10. thanks so much!! In my last attempt at novel writing, I think this was my problem...When someone was missing, they were always found in the next sentence, or when the train wrecked, no one was boring and predictable. I was too nice to my characters!

  11. I have recently tried doing this, and it works like a charm. I will just randomly throw something out there. Then, before I start writing for the day I go over and highlight any details I didn't originally plan. Then I do some quick brainstorming to prod my self conscious, and it's back to writing.

    Many times my subconscious will weave these threads together seamlessly. And if for some reason I can't make a detail work I can always cut it out.

    I will definitely add these questions to my brainstorming. Thanks!

  12. Roberta: I can see that, though it works for both. I'm an outliner, myself. When this happens I just update my outline :) End bombs are tough, but that might be when your subconscious is putting all the pieces together.

    Lydia: They're essential for so many reasons, hehe. But yeah, some stuff I totally miss and my crit group catches them. Thank goodness.

    Paul: Ditto. Seeing what the characters do is half the fun for me. Will do (and done, thanks!)

    Stina: Me, too :)

    Amparo: Most welcome!

    Alex: Awesome! I guess I picked the right thing then :)

    Jared: Luckily it's all here for future reference :) But eventually you'll know it all solid and have all kinds of tips of your own you've learned.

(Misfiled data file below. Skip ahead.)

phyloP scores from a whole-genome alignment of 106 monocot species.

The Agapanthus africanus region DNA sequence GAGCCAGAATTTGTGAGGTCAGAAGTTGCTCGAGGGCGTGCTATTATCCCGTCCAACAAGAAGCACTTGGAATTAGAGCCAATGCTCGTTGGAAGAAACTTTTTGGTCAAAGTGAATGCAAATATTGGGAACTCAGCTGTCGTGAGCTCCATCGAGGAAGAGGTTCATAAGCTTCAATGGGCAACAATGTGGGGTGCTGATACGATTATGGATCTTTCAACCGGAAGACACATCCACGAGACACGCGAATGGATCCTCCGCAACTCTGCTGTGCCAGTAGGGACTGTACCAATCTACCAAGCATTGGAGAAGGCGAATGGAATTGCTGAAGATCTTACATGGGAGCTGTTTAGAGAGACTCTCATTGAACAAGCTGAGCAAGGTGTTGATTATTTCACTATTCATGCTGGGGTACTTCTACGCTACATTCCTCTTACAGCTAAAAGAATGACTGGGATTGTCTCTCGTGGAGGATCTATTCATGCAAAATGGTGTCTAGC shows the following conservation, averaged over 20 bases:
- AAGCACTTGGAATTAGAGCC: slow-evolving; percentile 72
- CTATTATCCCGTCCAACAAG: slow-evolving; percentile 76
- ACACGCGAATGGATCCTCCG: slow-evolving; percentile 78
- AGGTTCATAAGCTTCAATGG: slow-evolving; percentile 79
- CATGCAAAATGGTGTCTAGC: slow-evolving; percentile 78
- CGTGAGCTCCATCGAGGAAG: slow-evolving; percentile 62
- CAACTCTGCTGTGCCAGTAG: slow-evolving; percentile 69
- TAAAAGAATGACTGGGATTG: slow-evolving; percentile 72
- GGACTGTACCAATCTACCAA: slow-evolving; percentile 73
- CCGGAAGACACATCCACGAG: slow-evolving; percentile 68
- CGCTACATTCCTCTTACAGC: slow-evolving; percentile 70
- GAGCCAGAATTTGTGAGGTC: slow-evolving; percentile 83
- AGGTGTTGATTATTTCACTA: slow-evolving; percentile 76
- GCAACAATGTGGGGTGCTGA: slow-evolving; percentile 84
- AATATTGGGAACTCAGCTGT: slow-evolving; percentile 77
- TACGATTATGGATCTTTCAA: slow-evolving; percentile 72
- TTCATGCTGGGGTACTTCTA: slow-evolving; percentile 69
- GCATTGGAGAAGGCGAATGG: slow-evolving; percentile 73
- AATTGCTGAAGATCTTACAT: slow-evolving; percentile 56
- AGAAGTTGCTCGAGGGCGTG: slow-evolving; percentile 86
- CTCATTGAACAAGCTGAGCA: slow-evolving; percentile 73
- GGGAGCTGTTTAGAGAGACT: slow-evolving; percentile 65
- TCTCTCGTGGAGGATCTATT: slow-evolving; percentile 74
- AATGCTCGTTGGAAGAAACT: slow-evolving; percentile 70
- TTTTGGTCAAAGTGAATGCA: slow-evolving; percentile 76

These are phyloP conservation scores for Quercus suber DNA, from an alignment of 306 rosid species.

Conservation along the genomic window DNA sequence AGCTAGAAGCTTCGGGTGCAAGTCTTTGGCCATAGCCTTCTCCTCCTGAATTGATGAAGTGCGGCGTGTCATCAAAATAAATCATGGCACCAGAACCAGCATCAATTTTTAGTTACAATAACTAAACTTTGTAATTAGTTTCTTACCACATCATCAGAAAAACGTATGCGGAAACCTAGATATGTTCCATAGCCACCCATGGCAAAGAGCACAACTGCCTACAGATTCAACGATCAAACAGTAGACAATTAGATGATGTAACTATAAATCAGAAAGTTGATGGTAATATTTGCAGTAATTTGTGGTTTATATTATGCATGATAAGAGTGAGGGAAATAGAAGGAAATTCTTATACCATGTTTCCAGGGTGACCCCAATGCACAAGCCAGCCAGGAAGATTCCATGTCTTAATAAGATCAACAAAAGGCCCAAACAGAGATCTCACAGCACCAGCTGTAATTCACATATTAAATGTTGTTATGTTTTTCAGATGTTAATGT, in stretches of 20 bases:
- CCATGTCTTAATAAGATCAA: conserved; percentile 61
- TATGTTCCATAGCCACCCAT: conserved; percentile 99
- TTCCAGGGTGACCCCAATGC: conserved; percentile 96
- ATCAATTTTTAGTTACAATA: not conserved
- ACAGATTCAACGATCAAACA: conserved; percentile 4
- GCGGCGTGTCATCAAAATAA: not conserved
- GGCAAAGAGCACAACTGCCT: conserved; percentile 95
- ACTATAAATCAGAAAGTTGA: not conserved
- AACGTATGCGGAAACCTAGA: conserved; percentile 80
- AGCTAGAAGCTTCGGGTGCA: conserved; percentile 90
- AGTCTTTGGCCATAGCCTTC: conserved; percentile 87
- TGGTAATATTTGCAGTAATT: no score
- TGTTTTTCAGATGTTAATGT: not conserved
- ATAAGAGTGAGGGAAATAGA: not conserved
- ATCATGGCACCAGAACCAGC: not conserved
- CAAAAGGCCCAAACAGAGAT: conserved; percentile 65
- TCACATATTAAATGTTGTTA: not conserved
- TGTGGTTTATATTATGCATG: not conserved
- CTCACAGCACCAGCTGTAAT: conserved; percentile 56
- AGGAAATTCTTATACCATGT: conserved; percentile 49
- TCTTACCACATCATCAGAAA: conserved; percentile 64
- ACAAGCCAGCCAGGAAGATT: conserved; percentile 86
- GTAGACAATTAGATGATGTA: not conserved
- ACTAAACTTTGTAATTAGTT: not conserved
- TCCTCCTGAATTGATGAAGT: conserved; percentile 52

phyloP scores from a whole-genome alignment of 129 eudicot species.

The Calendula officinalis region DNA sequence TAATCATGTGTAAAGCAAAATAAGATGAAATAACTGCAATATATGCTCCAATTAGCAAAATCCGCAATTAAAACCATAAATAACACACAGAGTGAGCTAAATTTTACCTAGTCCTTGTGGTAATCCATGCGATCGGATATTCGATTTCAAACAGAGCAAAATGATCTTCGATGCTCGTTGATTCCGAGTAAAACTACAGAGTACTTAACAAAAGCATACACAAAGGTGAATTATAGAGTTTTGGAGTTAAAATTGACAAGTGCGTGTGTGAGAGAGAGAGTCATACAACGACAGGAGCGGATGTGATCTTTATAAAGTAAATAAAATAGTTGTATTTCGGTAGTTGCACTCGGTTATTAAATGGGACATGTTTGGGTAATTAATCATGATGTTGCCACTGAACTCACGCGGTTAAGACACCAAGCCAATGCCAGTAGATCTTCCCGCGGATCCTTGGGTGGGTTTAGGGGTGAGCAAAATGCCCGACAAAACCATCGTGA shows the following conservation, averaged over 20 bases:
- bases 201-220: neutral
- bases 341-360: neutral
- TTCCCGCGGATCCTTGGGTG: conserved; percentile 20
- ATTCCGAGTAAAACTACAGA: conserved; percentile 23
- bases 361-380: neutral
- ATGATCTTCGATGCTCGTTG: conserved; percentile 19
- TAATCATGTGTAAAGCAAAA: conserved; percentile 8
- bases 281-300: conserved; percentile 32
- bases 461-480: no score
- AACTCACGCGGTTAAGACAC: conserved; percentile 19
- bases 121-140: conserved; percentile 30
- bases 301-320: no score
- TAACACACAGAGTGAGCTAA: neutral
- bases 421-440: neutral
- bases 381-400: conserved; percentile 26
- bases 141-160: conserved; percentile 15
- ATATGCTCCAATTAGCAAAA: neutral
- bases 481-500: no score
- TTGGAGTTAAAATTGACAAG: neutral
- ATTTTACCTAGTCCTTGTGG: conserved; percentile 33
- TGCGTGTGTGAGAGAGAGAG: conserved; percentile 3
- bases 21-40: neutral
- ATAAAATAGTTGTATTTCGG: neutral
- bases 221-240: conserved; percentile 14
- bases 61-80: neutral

Chicory: Love when that happens :)

    Anon: Oh totally. As writers we can't help thinking things up.

    Clara: Most welcome. Plenty of writers suffer from NWS (Nice Writer Syndrome), so you are not alone. Be mean! Be evil! Once you get past the first few time you'll see how much fun it can be.

    Elizabeth: Ooo, I like the highlighting tip. I've never dome anything that premeditated but I bet that works great. Even if all you do is keep track of them for later bolts of inspiration.

  13. Oooh I LOVE this!! I suppose it lends a tad more credence to my "pantser" ways. I am often surprised by my characters actions, but I absolutely go with it, and more often than not it ends up being better for the book.

  14. John Green is really good at that. I never know what to expect from him, except that everything will be okay.

  15. Lisa: I'm not a pantser but I suspect pantsers are really good at this, which is why pantsing works for them so well.

    McKenzie: I so have to read him. I keep hearing wonderful things and I just haven't had a chance yet. I've got to add him to my next book shopping trip.